Live in Joy

3rd Sunday of Advent

But the angel said to the shepherds, “Do not be afraid, for see—I am bringing you news of great joy for all the people. ~ Luke 2:10

Observe and contemplate. The cosmos and our little earth. Observing, we affirm the worth of suns and stars and light unfurled. So, let us, seeing, celebrate the glory of Love’s incarnate birth. And sing its joy to all the world. ~ Madeline L ‘Engle

Every year during Advent we light a candle for Joy. This candle is different from the purple advent candles for Hope, Peace, and Love. The candle for Joy is pink like a rose. That’s interesting.

We call the Advent candle for Joy the Shepherd’s Candle because it reminds us of the joy the shepherd’s experienced while tending their flocks by night and suddenly the glorious light of the celestial sky opened before them. I imagine they soaked in the heavenly starlight, and they knew that light was “good news of great joy for all people.”

What is joy and can we live in joy?

Do we take time in the hustle and bustle of our lives “to pause along the way, to notice anew, to walk alongside, and to observe in wonder”? And, when we stop and reflect, we are “surprised by joy” as C.S. Lewis said.

For me, maybe you, joy always shows up unannounced but welcomed. When I go to the high desert in the springtime, I walk up and down sandy trails with red canyon walls rising all around me. Patches of snow dot the desert landscape. I step forward and a lizard scurries just in front of my feet. I jump even though the lizard is smaller than my index finger. The lizard blends into the grey rock and blond sand, and I watch her breathe in and out for a moment. All is well.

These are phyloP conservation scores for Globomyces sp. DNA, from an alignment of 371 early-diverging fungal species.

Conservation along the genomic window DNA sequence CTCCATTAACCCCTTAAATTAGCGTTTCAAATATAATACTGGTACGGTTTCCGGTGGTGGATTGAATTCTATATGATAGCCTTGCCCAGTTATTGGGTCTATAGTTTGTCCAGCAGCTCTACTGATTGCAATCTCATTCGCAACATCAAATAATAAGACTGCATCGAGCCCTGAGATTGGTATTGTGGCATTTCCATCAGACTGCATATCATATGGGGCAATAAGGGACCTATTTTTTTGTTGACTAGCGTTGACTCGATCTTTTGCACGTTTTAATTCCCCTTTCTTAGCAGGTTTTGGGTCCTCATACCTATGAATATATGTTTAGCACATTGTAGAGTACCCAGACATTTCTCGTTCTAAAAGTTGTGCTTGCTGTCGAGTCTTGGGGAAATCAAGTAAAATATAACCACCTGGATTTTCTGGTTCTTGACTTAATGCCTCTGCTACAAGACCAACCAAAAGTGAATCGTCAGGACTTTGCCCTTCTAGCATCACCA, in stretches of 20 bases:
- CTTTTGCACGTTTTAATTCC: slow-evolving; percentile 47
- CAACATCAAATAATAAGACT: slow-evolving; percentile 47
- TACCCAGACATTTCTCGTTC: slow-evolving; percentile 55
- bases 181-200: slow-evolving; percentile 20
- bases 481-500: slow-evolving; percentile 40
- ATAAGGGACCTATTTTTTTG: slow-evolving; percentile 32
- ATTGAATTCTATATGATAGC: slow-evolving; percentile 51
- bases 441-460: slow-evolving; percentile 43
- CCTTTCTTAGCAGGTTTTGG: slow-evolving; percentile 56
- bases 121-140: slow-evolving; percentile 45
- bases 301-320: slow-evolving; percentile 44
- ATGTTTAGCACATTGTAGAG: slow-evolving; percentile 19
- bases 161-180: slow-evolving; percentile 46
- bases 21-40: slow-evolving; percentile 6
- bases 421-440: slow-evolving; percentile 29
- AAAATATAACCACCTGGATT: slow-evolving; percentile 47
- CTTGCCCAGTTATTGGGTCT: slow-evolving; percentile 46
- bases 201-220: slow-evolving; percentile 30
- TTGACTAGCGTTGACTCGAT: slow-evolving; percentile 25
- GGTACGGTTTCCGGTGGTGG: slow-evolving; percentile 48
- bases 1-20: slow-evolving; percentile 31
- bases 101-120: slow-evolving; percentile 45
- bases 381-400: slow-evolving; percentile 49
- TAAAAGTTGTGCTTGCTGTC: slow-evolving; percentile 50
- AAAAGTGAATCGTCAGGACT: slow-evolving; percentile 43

The spring sun breaks out from behind the clouds and her rays warm my body from head to toe. I stand still and breathe in and out just like my little lizard friend basking on her rock. A sense of fullness and goodness fills me as my fears and worries melt away under the sun. The stillness of the desert moves me into an interior silence that must be a glimpse of heaven. Joy, I believe.

Father Ron Rolheiser says, “Joy fills us with a sense of life and health in some inchoate way, we feel our body, mind, soul, gender, sexuality, history, place within a family, network of friends, city, and country, and this feeling makes us spontaneously exclaim, ‘God it’s good to be alive!’ That’s joy.”

Imagine the shepherds watching their sheep, just another mundane night of work. Are they tired, full of worry, weighed down with burdens? How often do we walk through life numb to the beauty, the wonder, and the joy all around us?

But this night is different for the shepherds. The night sky lights up, and the glory of creation shines all around them. They hear the singing of angels, and they are “surprised by joy.” Joy finds us “precisely within our ordinary, duty bound, burdened, full-of-worries and pressured lives,” says Rolheiser.

“We do not find joy. It has to find us.” Perhaps we walk to our car after a long day of work, tired and exasperated, we notice the stars overhead and joy floods our soul. We hold a new-born baby and joy overwhelms us. “We don’t manufacture joy, we collapse into it,” writes Rohr.

Have we been “surprised by joy”? Have we heard the angels singing? Has glory shined all around us?

My Uncle Allen was a shepherd with a flock of sheep in southeast South Dakota. He spent a lot of time outside under the vast Dakota skies where the prairie reaches beyond the eye. The plains like the desert are a place of quiet solitude. I wonder what he dreamed and thought about while tending his sheep. Did he, as L ’Engle wrote, “Observe and contemplate. The cosmos and our little earth,”? Did joy find him when the ewes gave birth to lambs? Did he hear the angels singing “glory of Love’s incarnate birth”?

Recently, my Uncle Allen passed away. He requested that his family bury him with his “pink” shepherd’s cane. The color of joy. I believe Uncle Allen intuitively knew he was embarking on a journey of boundless joy. I believe joy was in him and he knew that his joy would be complete (see John 15:11).

This Christmas season may we pause and look up into the night sky, who knows what we will see.

May we look down at our feet and see what little wonders may be passing by.
May we cup our ears and listen for the sounds of new life around us.
May joy surprise us.

Blessings and peace,


Posted in Meditations.